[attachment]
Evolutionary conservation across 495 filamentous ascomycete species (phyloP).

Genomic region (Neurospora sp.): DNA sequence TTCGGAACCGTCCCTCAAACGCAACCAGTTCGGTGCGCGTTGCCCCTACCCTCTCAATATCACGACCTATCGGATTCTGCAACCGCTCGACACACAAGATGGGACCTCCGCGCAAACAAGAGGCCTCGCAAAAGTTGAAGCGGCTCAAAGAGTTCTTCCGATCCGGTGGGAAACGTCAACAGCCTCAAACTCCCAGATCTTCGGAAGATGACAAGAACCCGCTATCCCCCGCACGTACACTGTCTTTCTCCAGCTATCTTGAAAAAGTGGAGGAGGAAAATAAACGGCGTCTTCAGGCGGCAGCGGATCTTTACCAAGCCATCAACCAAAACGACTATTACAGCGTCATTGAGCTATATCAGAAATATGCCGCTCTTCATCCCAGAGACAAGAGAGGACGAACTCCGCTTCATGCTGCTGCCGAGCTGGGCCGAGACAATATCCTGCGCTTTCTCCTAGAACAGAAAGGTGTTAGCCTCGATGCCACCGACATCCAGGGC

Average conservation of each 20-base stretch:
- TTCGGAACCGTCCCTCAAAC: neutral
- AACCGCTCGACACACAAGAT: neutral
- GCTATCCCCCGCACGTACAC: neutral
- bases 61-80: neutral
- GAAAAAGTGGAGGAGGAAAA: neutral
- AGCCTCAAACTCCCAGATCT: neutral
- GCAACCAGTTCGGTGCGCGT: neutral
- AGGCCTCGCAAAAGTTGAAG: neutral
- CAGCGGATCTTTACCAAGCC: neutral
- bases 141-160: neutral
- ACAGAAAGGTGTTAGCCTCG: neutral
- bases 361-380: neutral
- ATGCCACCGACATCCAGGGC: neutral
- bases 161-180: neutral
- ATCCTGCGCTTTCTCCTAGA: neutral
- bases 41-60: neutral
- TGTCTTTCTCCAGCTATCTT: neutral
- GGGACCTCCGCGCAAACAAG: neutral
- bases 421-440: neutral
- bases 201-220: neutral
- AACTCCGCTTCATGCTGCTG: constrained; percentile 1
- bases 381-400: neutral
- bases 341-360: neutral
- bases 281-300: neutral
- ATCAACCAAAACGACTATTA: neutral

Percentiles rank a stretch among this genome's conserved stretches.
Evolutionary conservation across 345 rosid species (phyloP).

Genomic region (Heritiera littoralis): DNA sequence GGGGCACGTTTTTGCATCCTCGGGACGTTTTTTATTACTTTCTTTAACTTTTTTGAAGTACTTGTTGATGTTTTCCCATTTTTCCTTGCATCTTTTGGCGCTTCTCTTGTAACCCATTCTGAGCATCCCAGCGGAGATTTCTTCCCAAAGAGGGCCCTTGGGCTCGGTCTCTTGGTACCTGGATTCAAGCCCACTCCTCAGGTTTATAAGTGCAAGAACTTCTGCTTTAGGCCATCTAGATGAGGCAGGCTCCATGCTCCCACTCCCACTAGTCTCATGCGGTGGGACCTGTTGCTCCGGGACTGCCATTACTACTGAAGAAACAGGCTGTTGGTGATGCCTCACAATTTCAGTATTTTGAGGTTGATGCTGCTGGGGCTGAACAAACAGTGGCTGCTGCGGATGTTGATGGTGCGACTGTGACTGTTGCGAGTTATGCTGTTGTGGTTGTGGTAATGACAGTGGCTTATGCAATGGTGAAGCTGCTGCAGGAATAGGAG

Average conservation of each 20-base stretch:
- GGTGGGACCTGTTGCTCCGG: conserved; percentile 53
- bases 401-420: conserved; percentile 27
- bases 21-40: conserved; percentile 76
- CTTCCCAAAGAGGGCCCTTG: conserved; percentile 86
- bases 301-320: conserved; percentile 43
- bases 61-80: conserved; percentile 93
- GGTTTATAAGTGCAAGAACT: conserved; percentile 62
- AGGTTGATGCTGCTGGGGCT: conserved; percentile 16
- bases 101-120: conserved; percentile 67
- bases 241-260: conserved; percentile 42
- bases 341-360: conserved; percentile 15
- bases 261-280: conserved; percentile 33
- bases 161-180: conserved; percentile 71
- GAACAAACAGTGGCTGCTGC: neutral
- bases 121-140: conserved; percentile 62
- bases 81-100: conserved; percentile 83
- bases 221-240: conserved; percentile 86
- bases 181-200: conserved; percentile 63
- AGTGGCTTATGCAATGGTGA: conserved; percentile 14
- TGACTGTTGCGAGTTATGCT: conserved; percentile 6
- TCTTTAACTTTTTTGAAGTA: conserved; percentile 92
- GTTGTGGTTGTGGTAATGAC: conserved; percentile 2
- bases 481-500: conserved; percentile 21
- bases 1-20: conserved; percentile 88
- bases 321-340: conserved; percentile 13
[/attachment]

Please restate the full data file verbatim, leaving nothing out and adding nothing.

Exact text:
Evolutionary conservation across 495 filamentous ascomycete species (phyloP).

Genomic region (Neurospora sp.): DNA sequence TTCGGAACCGTCCCTCAAACGCAACCAGTTCGGTGCGCGTTGCCCCTACCCTCTCAATATCACGACCTATCGGATTCTGCAACCGCTCGACACACAAGATGGGACCTCCGCGCAAACAAGAGGCCTCGCAAAAGTTGAAGCGGCTCAAAGAGTTCTTCCGATCCGGTGGGAAACGTCAACAGCCTCAAACTCCCAGATCTTCGGAAGATGACAAGAACCCGCTATCCCCCGCACGTACACTGTCTTTCTCCAGCTATCTTGAAAAAGTGGAGGAGGAAAATAAACGGCGTCTTCAGGCGGCAGCGGATCTTTACCAAGCCATCAACCAAAACGACTATTACAGCGTCATTGAGCTATATCAGAAATATGCCGCTCTTCATCCCAGAGACAAGAGAGGACGAACTCCGCTTCATGCTGCTGCCGAGCTGGGCCGAGACAATATCCTGCGCTTTCTCCTAGAACAGAAAGGTGTTAGCCTCGATGCCACCGACATCCAGGGC

Average conservation of each 20-base stretch:
- TTCGGAACCGTCCCTCAAAC: neutral
- AACCGCTCGACACACAAGAT: neutral
- GCTATCCCCCGCACGTACAC: neutral
- bases 61-80: neutral
- GAAAAAGTGGAGGAGGAAAA: neutral
- AGCCTCAAACTCCCAGATCT: neutral
- GCAACCAGTTCGGTGCGCGT: neutral
- AGGCCTCGCAAAAGTTGAAG: neutral
- CAGCGGATCTTTACCAAGCC: neutral
- bases 141-160: neutral
- ACAGAAAGGTGTTAGCCTCG: neutral
- bases 361-380: neutral
- ATGCCACCGACATCCAGGGC: neutral
- bases 161-180: neutral
- ATCCTGCGCTTTCTCCTAGA: neutral
- bases 41-60: neutral
- TGTCTTTCTCCAGCTATCTT: neutral
- GGGACCTCCGCGCAAACAAG: neutral
- bases 421-440: neutral
- bases 201-220: neutral
- AACTCCGCTTCATGCTGCTG: constrained; percentile 1
- bases 381-400: neutral
- bases 341-360: neutral
- bases 281-300: neutral
- ATCAACCAAAACGACTATTA: neutral

Percentiles rank a stretch among this genome's conserved stretches.
Evolutionary conservation across 345 rosid species (phyloP).

Genomic region (Heritiera littoralis): DNA sequence GGGGCACGTTTTTGCATCCTCGGGACGTTTTTTATTACTTTCTTTAACTTTTTTGAAGTACTTGTTGATGTTTTCCCATTTTTCCTTGCATCTTTTGGCGCTTCTCTTGTAACCCATTCTGAGCATCCCAGCGGAGATTTCTTCCCAAAGAGGGCCCTTGGGCTCGGTCTCTTGGTACCTGGATTCAAGCCCACTCCTCAGGTTTATAAGTGCAAGAACTTCTGCTTTAGGCCATCTAGATGAGGCAGGCTCCATGCTCCCACTCCCACTAGTCTCATGCGGTGGGACCTGTTGCTCCGGGACTGCCATTACTACTGAAGAAACAGGCTGTTGGTGATGCCTCACAATTTCAGTATTTTGAGGTTGATGCTGCTGGGGCTGAACAAACAGTGGCTGCTGCGGATGTTGATGGTGCGACTGTGACTGTTGCGAGTTATGCTGTTGTGGTTGTGGTAATGACAGTGGCTTATGCAATGGTGAAGCTGCTGCAGGAATAGGAG

Average conservation of each 20-base stretch:
- GGTGGGACCTGTTGCTCCGG: conserved; percentile 53
- bases 401-420: conserved; percentile 27
- bases 21-40: conserved; percentile 76
- CTTCCCAAAGAGGGCCCTTG: conserved; percentile 86
- bases 301-320: conserved; percentile 43
- bases 61-80: conserved; percentile 93
- GGTTTATAAGTGCAAGAACT: conserved; percentile 62
- AGGTTGATGCTGCTGGGGCT: conserved; percentile 16
- bases 101-120: conserved; percentile 67
- bases 241-260: conserved; percentile 42
- bases 341-360: conserved; percentile 15
- bases 261-280: conserved; percentile 33
- bases 161-180: conserved; percentile 71
- GAACAAACAGTGGCTGCTGC: neutral
- bases 121-140: conserved; percentile 62
- bases 81-100: conserved; percentile 83
- bases 221-240: conserved; percentile 86
- bases 181-200: conserved; percentile 63
- AGTGGCTTATGCAATGGTGA: conserved; percentile 14
- TGACTGTTGCGAGTTATGCT: conserved; percentile 6
- TCTTTAACTTTTTTGAAGTA: conserved; percentile 92
- GTTGTGGTTGTGGTAATGAC: conserved; percentile 2
- bases 481-500: conserved; percentile 21
- bases 1-20: conserved; percentile 88
- bases 321-340: conserved; percentile 13